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The Westminster Bi-Line

Students make treaties with teachers, don’t fulfill promises

Students are pillaging, plundering, and pilfering classrooms and offices across campus. During the week of Jan. 9-13, juniors explored 48 rooms around the school, just as the Europeans colonized Africa in the 1800s. Nine different “countries” from history teacher Christine Wight’s classes, represented by four students each, colonized the “unclaimed” classrooms throughout the school, exploiting them for their material resources in the name of “civilizing”  the “savage” Wildcats.  The juniors met Friday during class before the project began to set the ground rules for the race for colonization. The purpose of the project, inspired by the class’s reading of King Leopold’s Ghost, was to imitate the Europeans in their conquest of Africa.
The rules were simple: students were to have the teachers sign treaties in exchange for the right to post their flags on the door, designating ownership of the “colony.” Treaties ranged anywhere from bringing the teachers coffee or a bagel to making a display in the library.

“Our group spent thirty dollars on bringing teachers coffee, “ said junior Mary Carson Dobbs, whose country was called “Palet Town.”

While some students fulfilled their treaties, many others did not follow through with them, like many Europeans.

“When I told Dr. Anthou I was going to wash his car and walk his dog for a week, I knew I wasn’t going to do it,” said junior Zack Hoffman. “But man, was he eager to sign that treaty.”

The rooms and offices all had different point values, with the library worth the most. The group to garner the most points is the winner of the competition. Students who were on campus on Monday, Jan. 9 at around 7:30 AM, would have seen juniors running to the library in quest to gain possession of the most coveted colony at Westminster. Throughout the week, students were racing for colonies in order to become the largest empire in the school.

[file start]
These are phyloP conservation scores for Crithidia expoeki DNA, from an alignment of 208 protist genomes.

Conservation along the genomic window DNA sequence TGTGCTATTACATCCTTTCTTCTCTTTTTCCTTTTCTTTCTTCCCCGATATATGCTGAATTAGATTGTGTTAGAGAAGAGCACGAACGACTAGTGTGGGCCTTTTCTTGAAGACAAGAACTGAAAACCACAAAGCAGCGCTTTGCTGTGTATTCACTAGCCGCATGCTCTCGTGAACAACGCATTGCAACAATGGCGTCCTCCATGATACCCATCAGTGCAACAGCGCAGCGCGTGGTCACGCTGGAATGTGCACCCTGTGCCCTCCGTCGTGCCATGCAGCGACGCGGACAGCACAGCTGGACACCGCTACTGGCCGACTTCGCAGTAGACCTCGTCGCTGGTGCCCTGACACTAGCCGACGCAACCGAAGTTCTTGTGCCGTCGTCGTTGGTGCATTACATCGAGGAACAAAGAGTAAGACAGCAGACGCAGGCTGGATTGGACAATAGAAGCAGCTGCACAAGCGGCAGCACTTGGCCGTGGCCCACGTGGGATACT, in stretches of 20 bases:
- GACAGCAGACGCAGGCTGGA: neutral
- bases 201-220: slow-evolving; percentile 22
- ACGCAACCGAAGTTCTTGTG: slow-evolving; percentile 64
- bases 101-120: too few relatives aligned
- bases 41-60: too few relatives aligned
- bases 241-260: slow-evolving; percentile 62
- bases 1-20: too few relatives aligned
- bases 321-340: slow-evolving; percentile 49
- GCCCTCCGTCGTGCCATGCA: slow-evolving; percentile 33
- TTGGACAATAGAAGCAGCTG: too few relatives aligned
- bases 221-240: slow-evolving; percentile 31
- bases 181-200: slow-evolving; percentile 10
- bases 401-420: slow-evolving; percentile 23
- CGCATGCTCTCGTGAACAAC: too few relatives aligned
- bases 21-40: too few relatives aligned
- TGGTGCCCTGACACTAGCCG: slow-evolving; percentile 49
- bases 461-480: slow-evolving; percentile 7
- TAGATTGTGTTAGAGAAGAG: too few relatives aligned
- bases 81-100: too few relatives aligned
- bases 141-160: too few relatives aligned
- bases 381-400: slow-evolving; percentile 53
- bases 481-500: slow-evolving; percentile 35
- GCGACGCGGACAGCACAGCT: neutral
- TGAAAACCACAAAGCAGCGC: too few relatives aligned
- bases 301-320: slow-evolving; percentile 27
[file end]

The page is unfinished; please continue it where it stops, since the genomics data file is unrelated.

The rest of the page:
“I was trying to get help before a geometry quiz during office hours, and all of these junior boys ran in and commanded the attention of my teacher,” said freshmen Grace Woodruff. “I didn’t know what to do.”

At the end of the week, only one country could be the winner.

“We saw the value of all of these rooms, and seized the opportunity before anyone else,” said junior Erin McElveen, member of the winning group. “Our efforts in colonizing paid off, and we have more points than any other group.”

The idea for the project was originally given to Wight last year from English teacher Sabrina Waldron, who got the idea from a former colleague in Brooklyn, NY.  Wight wanted to use the colonization project to get students excited and involved. The project showed students what the Europeans did in order to colonize Africa during the 1800s.

“The Europeans had to get a treaty from the local leader, place a flag, and have some sort of presence in the colony,” said Wight, “much like what the students had to do in order to colonize the classrooms.”

The project portrayed the rush and stress of trying to become an empire, as well as the way some countries put loopholes in their treaties that allowed them to get away with not fulfilling their promises.

Wight plans on continuing this project for classes in the future. However, she plans to make minute changes.

“I would like to make it a little more academic and have students answer questions about the time period in order to gain access to the rooms,” said Wight. “I would also like to be more clear to students about how the Europeans didn’t fulfill their treaties, so that students don’t spend too much money on coffee.”

Wight also plans to make the duration of the project shorter. Students rushed so fast to colonize all the rooms that all of the available rooms were gone after just two days. Midweek, Wight had to find more rooms to add to the list in order to help students who did not work quite as fast. Lastly, she would like to have students put toy soldiers rather than flags in their colonized classrooms in order to display the presence that colonizers needed.

As European countries’ quests to conquer and become powerful empires was growing in the late 1800s, Europeans increasingly gained interest in Africa. Just like Europe’s “Scramble for Africa,” the Colonization of Westminster project involved speed and determination.

“I learned a lot from this project,” said junior McClain Newton. “Not only did it help us see firsthand how the European countries operated, but it was also a ton of fun.”

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